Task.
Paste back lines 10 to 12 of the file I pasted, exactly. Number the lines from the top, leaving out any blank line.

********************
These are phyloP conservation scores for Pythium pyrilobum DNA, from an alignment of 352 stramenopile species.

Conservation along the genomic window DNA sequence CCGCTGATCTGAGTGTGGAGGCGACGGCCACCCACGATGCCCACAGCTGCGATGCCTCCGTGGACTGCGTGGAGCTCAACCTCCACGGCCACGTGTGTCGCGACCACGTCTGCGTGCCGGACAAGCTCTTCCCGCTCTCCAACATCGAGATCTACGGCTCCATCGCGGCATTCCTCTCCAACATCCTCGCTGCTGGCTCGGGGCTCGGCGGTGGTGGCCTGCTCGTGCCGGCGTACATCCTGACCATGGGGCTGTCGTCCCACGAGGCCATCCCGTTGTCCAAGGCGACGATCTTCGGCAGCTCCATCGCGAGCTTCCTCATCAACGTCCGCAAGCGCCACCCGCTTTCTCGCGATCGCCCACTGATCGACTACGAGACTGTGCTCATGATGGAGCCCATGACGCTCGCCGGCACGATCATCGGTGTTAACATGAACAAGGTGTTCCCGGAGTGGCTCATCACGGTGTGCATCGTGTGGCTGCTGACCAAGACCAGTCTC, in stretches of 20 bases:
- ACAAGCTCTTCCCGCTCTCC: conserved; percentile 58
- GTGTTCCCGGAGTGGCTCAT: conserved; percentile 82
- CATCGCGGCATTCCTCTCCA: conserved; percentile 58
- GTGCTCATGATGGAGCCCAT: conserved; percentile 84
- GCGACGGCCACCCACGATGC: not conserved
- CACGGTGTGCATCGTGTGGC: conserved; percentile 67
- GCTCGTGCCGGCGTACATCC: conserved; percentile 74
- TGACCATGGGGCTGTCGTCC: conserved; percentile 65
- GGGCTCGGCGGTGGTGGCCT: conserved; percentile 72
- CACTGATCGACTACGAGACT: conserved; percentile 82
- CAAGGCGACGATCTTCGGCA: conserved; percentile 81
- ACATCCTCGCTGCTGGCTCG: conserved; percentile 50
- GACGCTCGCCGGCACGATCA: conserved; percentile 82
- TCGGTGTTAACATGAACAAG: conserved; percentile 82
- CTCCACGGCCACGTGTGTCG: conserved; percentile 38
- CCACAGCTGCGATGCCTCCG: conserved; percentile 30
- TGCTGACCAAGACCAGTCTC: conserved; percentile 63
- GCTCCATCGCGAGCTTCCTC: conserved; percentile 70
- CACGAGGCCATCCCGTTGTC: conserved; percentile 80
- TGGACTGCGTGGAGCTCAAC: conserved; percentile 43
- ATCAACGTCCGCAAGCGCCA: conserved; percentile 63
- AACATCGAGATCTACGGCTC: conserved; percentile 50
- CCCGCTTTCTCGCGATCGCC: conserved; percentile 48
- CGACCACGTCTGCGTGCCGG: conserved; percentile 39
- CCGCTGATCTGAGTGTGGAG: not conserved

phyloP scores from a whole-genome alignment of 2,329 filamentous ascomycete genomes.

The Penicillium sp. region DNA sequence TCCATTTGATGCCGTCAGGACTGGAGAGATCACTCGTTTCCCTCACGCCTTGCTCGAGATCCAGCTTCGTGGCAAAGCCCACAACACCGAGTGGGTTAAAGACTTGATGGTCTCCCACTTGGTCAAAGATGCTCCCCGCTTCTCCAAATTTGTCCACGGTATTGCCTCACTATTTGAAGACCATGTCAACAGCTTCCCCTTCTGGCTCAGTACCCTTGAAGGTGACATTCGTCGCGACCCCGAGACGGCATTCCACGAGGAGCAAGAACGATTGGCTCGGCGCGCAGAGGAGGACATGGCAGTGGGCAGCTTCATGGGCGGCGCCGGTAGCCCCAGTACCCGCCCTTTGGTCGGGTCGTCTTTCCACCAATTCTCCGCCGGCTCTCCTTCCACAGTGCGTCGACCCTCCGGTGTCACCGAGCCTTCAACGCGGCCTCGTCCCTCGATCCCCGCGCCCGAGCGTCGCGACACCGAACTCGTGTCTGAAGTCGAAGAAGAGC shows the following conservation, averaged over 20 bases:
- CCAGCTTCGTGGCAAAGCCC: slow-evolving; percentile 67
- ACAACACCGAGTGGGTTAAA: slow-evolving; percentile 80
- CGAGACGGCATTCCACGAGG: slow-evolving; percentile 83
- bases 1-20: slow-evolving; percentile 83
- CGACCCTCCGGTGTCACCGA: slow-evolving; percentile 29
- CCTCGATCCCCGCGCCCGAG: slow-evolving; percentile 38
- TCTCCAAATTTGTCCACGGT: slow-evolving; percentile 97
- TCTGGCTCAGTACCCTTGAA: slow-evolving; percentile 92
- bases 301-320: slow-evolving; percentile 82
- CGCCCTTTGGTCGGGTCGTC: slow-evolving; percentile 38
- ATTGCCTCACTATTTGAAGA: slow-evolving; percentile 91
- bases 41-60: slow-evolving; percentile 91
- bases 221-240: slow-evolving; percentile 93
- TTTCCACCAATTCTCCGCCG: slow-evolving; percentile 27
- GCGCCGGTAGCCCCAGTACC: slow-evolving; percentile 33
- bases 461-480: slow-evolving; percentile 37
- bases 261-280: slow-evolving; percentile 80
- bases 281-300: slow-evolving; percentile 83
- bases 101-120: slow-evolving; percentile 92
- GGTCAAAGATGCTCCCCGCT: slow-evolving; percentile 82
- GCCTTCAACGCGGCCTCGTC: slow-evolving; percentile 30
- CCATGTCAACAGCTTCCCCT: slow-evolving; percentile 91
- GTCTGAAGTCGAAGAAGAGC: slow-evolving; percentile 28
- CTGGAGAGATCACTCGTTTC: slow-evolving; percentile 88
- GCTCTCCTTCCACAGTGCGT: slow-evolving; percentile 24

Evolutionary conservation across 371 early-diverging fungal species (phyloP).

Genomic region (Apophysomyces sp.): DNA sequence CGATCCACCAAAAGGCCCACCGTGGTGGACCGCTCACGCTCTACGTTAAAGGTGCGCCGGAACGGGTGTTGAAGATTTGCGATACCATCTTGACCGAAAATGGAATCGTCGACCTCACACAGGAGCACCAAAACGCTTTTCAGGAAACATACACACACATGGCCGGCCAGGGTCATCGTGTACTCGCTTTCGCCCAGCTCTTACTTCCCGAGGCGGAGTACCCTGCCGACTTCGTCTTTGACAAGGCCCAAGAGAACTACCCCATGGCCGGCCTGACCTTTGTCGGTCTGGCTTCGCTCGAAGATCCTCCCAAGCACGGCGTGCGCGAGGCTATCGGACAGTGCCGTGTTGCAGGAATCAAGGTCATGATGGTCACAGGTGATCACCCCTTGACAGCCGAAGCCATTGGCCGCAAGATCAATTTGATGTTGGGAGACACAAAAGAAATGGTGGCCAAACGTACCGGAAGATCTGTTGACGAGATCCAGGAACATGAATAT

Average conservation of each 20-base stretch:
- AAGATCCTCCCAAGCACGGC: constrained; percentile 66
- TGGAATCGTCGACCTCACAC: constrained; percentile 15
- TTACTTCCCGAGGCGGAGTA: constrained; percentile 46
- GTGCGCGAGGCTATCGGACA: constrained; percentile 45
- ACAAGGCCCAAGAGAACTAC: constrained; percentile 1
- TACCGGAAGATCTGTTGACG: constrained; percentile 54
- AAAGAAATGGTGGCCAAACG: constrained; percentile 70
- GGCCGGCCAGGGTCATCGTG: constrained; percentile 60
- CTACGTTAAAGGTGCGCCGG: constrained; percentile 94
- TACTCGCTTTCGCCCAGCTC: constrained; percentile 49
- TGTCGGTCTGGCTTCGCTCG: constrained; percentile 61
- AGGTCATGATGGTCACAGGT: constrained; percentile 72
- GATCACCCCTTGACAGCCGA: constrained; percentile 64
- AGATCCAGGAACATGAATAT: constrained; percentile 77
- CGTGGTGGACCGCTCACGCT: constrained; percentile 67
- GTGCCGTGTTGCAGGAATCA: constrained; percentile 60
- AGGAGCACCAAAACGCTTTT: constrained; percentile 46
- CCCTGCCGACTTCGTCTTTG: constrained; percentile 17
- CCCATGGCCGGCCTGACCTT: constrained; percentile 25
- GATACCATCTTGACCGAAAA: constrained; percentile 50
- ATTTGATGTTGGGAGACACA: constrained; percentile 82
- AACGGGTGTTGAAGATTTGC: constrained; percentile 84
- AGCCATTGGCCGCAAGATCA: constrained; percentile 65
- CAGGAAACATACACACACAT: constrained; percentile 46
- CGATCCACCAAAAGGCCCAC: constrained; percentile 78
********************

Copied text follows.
- TGACCATGGGGCTGTCGTCC: conserved; percentile 65
- GGGCTCGGCGGTGGTGGCCT: conserved; percentile 72
- CACTGATCGACTACGAGACT: conserved; percentile 82